How much do you make?

Across the nation, there’s a growing trend for companies to make known, either internally or externally, the salaries of their employees. –

The trend toward transparency recently turned to the role it can play in pay.

Now more than ever companies are being more open about their culture, paying more attention to how they treat their employees and are making strides at building inclusive workplace environments.

In addition, in companies across the nation, there’s a growing trend to make known, either internally or externally, the salaries of their employees. Some see it as a way to build trust, pay equity and motivation for increased productivity in the workplace. Nevertheless, there are drawbacks to consider.

“It’s a newer concept that I never saw when I first started,” said Jeanie Sharp, regional manager for Robert Half and Accountemps in the Greater Lehigh Valley and Delaware. Sharp, who started at Robert Half 22 years ago, said she is seeing that younger workers tend to feel more comfortable discussing what they make with other workers.

Robert Half recently conducted a survey on this topic and found some companies reporting benefits from the practice.

“Some companies believe that it’s advantageous to have honesty and trust and that’s the best way to bring trust,” Sharp said. “They were able to boost their recruitment efforts and retain their employees. Trust was built, productivity was improved and retention and recruitment efforts were also improved.”

Companies in the survey said having transparent salaries would increase productivity, she added.

However, a transparent salary policy is not without its drawbacks for employees. Some employees may not want their salaries published and sometimes companies publish those figures not only internally, but externally as well, so the public can see them, she said.


Small business risks

Transparent salaries could also give a hiring edge to the competition.

“Some companies worry that competitors could poach their top talent by paying more,” Sharp said. “Some companies are sensitive to those drawbacks. It’s a really really competitive market.”

In addition, having transparent salaries might not allow employees to negotiate for a salary increase, she added.

“Our suggestion is that both employees and employers benchmark salaries,” Sharp said.

People can search these guides, which evaluate salary ranges according to size of company and tenure of employee, she added.

“This concept of publishing for all the employees to know their salaries, I think personally, it leaves you open to issues especially in small to mid-size companies,” said Tina Hamilton, CEO of myHR partner Inc., a human resources firm in Upper Macungie Township. “If in fact you pay for performance and you have a market that is so tight, that’s where the animosity can come up.”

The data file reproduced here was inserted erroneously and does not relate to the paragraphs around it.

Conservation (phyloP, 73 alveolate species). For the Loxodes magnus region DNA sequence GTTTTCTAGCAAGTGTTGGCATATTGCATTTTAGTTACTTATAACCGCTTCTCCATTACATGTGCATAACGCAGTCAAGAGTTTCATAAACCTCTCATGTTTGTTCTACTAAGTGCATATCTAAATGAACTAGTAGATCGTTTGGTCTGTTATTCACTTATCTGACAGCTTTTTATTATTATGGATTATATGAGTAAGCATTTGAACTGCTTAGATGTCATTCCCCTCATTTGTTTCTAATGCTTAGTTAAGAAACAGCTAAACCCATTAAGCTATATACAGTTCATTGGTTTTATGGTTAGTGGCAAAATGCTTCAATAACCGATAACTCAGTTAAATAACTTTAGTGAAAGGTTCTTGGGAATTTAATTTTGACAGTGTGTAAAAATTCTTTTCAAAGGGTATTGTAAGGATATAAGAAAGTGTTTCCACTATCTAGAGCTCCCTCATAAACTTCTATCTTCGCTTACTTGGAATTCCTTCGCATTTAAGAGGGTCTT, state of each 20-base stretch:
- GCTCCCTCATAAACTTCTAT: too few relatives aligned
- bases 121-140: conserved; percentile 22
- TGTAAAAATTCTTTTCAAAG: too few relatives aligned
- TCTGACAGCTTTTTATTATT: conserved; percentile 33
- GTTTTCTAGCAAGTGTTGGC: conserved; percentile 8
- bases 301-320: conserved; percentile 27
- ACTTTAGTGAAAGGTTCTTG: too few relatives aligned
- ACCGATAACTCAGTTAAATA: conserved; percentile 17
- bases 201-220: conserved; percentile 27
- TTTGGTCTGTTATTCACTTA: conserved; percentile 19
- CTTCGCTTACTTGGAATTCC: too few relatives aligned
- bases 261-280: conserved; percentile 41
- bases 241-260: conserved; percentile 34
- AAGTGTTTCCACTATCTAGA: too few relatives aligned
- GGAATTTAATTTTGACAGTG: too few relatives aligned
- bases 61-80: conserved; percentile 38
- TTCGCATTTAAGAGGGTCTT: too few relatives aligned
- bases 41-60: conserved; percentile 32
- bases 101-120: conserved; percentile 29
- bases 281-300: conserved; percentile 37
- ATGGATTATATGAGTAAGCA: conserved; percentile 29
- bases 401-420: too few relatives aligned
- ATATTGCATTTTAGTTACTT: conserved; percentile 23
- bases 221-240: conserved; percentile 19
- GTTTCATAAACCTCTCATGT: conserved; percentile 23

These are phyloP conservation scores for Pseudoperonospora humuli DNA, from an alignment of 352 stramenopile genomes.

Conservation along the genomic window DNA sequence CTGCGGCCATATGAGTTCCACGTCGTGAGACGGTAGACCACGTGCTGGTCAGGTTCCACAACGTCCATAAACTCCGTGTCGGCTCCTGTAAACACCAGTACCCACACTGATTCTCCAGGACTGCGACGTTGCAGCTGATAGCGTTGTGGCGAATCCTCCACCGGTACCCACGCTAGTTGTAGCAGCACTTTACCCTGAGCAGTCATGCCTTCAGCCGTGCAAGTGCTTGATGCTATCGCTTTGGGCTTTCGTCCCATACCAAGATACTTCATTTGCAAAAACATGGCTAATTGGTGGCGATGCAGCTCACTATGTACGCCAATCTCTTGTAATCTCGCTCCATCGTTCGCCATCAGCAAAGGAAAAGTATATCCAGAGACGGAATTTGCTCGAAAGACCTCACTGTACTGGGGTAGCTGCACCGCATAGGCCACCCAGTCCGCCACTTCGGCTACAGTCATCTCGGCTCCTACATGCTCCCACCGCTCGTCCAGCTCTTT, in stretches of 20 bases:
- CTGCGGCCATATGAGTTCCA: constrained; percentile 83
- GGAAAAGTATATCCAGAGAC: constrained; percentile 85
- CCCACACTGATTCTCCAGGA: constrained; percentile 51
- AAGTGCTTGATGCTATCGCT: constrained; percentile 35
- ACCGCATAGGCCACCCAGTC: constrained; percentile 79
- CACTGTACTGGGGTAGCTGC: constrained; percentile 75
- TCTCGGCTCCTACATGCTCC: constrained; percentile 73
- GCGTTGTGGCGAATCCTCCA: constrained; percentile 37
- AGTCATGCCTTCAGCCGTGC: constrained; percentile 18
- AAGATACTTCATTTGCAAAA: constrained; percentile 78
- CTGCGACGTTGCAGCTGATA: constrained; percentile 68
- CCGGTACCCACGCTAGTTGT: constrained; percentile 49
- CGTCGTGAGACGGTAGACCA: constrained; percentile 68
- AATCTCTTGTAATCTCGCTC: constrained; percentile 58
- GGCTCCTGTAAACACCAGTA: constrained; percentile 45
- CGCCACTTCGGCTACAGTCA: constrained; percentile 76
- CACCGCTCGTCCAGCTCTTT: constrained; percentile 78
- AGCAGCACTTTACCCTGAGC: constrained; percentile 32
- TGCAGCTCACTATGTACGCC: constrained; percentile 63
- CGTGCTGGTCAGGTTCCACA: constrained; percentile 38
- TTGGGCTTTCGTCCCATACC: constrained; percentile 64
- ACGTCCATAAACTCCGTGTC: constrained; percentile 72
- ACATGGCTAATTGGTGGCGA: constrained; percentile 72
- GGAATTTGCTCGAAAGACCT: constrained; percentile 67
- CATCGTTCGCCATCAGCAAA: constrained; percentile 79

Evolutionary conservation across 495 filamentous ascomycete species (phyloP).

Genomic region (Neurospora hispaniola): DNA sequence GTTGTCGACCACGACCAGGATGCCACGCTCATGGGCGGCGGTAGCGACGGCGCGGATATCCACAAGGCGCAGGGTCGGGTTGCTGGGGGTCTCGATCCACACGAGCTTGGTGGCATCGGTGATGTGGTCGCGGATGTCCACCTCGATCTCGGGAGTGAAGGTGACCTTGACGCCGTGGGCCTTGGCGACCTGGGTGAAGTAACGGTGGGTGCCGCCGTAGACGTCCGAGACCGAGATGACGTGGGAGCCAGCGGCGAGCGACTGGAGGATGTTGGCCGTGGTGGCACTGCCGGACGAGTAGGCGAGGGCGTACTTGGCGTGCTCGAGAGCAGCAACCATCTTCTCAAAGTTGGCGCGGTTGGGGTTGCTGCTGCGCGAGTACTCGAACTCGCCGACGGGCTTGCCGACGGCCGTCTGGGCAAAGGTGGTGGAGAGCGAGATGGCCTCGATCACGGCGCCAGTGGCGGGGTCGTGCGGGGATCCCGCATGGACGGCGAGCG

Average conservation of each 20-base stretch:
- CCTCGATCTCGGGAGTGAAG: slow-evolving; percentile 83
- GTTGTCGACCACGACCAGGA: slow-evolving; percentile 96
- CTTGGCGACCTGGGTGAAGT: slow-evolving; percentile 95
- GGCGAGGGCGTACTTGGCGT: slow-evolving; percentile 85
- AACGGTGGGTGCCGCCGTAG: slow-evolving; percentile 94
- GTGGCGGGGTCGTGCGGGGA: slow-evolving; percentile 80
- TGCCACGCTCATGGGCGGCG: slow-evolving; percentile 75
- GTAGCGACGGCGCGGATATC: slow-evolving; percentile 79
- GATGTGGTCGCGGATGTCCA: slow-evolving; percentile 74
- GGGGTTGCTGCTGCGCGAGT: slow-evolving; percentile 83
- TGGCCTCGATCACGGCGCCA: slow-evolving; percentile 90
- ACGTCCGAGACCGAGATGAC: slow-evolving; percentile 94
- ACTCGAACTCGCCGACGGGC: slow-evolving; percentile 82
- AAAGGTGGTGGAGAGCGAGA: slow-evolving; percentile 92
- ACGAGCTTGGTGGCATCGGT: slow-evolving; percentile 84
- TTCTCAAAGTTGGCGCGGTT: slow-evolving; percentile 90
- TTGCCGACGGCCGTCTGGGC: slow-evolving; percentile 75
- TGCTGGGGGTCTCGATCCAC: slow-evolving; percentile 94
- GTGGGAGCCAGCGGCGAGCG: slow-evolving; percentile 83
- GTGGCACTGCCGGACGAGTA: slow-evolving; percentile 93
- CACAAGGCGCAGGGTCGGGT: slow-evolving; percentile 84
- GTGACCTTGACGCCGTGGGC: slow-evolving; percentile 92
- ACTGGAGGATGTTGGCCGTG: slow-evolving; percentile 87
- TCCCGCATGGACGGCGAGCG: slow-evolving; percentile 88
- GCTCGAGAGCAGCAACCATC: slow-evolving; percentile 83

Friction can come if a new hire is paid the same as a long-term employee in the same position.

“Not everyone is clear on the reasons why you need to pay more…certain people come with a boat load of experience,” Hamilton said. “It’s a hard decision for this market now.”


Pros and cons

A healthy company could publish a pay rate and list achievable goals for getting there, but should not focus only on skills but also attitude, she said. As an example, an employee could be a high achiever but demonstrate a poor attitude toward others at work.

In addition, transparent salaries should not affect an employee’s ability to negotiate for higher pay, said Hamilton.

“Somebody who is savvy will try to negotiate anyway or negotiate time off, a bonus or something else important to them,” Hamilton said.

Education is key, too; employees should know why the pay rates are the way they are. Hamilton’s company recently hired someone right out of school. If that person has certain high-value skills, there’s flexibility in what the salary will be.

Transparency can also save time and money. If a company flies a candidate out for a job interview, the person may decline the offer because the salary was too low. The scenario wastes time and money for both.

Posting salary ranges can also eliminate some pay-equity issues and hold managers accountable for making sure everyone who gets hired falls within that range.

“Hopefully that would help to eliminate some of that,” Hamilton said. “I’m open to seeing what’s going to happen.”

In a tight labor market, companies have to try many things they may not have considered 10 years ago, said Susan Larkin, vice president at Allied Personnel Services in Allentown.

“I think a company, if they are going to be that transparent, they are going to be transparent about everything,” she said. “I don’t see it a lot. Starting wages are advertised and mostly well-known.”

As an example, companies from Amazon to Fed-Ex often post their starting wages on online job search boards.

Transparency, in general is a trend that will continue for some industries, but probably not for professional positions.

“Companies are responding to what people want, “ she said. “It definitely could be something we see companies adopting more and more.”